Author Archive for Catholic Lane Administrator

St. Severinus, Abbot of Agaunum
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St. Severinus, Abbot of Agaunum

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ST. SEVERINUS, of a noble family in Burgundy, was educated in the Catholic faith, at a time when the Arian heresy reigned in that country. He forsook the world in his youth, and dedicated himself to God in the monastery of Agaunum, which then only consisted of scattered cells, till the Catholic King Sigismund built […]

St. Apollonia and the Martyrs of Alexandria
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St. Apollonia and the Martyrs of Alexandria

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AT Alexandria, in 249, the mob rose in savage fury against the Christians. Metras, an old man, perished first. His eyes were pierced with reeds, and he was stoned to death. A woman named Quinta was the next victim. She was led to a heathen temple and bidden worship. She replied by cursing the false […]

St. John of Matha
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St. John of Matha

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THE life of St. John of Matha was one long course of self-sacrifice for the glory of God and the good of his neighbor. As a child, his chief delight was serving the poor; and he often told them he had come into the world for no other end but to wash their feet. He […]

St. Jerome Emiliani
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St. Jerome Emiliani

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ST. JEROME EMILIANI was a member of one of the patrician families of Venice, and, like many other Saints, in early life a soldier. He was appointed governor of a fortress among the mountains of Treviso, and whilst bravely defending his post, was made prisoner by the enemy. In the misery of his dungeon he […]

St. Dorothy, Virgin and Martyr
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St. Dorothy, Virgin and Martyr

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ST. DOROTHY was a young virgin, celebrated at Cæsarea, where she lived, for her angelic virtue. Her parents seem to have been martyred before her in the Diocletian persecution, and when the Governor Sapricius came to Cæsarea he called her before him, and sent this child of martyrs to the home where they were waiting […]

St. Agatha, Virgin and Martyr
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St. Agatha, Virgin and Martyr

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ST. AGATHA was born in Sicily, of rich and noble parents—a child of benediction from the first, for she was promised to her parents before her birth, and consecrated from her earliest infancy to God. In the midst of dangers and temptations she served Christ in purity of body and soul, and she died for […]

The Conversion of St. Paul
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The Conversion of St. Paul

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THE great apostle Paul, named Saul at his circumcision, was born at Tarsus, the capital of Silicia, and was by privilege a Roman citizen.  Citizenship carried great distinction, and several exemptions were granted by the laws of the empire. He was early instructed in the strict observance of the Mosaic law, and lived up to […]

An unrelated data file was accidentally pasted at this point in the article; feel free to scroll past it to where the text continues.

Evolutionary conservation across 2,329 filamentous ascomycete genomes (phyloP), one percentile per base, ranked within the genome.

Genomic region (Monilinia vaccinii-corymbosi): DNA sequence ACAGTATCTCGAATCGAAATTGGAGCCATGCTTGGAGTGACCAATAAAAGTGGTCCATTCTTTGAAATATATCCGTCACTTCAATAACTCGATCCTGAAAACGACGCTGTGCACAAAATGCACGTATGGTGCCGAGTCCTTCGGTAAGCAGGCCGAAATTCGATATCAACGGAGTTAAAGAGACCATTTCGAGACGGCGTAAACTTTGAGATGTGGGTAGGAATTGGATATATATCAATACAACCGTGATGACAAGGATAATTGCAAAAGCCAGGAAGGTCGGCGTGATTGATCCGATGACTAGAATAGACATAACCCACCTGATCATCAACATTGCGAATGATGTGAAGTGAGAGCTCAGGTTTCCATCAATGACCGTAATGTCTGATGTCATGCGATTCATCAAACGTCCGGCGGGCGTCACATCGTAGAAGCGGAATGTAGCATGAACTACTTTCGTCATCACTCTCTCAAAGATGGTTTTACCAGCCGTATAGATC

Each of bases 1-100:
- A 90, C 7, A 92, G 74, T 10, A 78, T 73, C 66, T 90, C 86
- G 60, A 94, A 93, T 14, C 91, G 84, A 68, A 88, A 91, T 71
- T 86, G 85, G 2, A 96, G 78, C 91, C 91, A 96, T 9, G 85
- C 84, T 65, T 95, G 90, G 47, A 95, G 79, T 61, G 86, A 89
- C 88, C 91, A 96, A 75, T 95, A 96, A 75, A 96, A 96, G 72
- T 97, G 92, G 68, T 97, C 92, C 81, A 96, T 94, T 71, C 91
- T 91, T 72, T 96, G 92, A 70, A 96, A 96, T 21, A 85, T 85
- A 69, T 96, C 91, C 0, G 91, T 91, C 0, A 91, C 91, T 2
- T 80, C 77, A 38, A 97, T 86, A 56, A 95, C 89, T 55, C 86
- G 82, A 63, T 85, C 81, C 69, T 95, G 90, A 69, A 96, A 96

St. Timothy, Bishop, Martyr
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St. Timothy, Bishop, Martyr

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TIMOTHY was a convert of St. Paul. He was born at Lystra in Asia Minor. His mother was a Jewess, but his father was a pagan; and though Timothy had read the Scriptures from his childhood, he had not been circumcised as a Jew. On the arrival of St. Paul at Lystra the youthful Timothy, […]

St. Raymund of Pennafort
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St. Raymund of Pennafort

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BORN A. D. 1175, of a noble Spanish family, Raymund, at the age of twenty, taught philosophy at Barcelona with marvellous success. Ten years later his rare abilities won for him the degree of Doctor in the University of Bologna, and many high dignities. A tender devotion to our blessed Lady, which had grown up […]

St. Agnes, Virgin, Martyr
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St. Agnes, Virgin, Martyr

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ST. AGNES was but twelve years old when she was led to the altar of Minerva at Rome and commanded to obey the persecuting laws of Diocletian by offering incense. In the midst of the idolatrous rites she raised her hands to Christ, her Spouse, and made the sign of the life-giving cross. She did […]

St. Canutus, King, Martyr
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St. Canutus, King, Martyr

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ST. CANUTUS, King of Denmark, was endowed with excellent qualities of both mind and body. It is hard to say whether he excelled more in courage or in conduct and skill in war; but his singular piety eclipsed all his other endowments. He cleared the seas of pirates, and subdued several neighboring provinces which infested […]

St. Peter's Chair at Rome
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St. Peter’s Chair at Rome

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ST. PETER having triumphed over the devil in the East, the latter pursued him to Rome in the person of Simon Magus. He who had formerly trembled at the voice of a poor maid now feared not the very throne of idolatry and superstition. The capital of the empire of the world, and the centre […]

St. Anthony, Hermit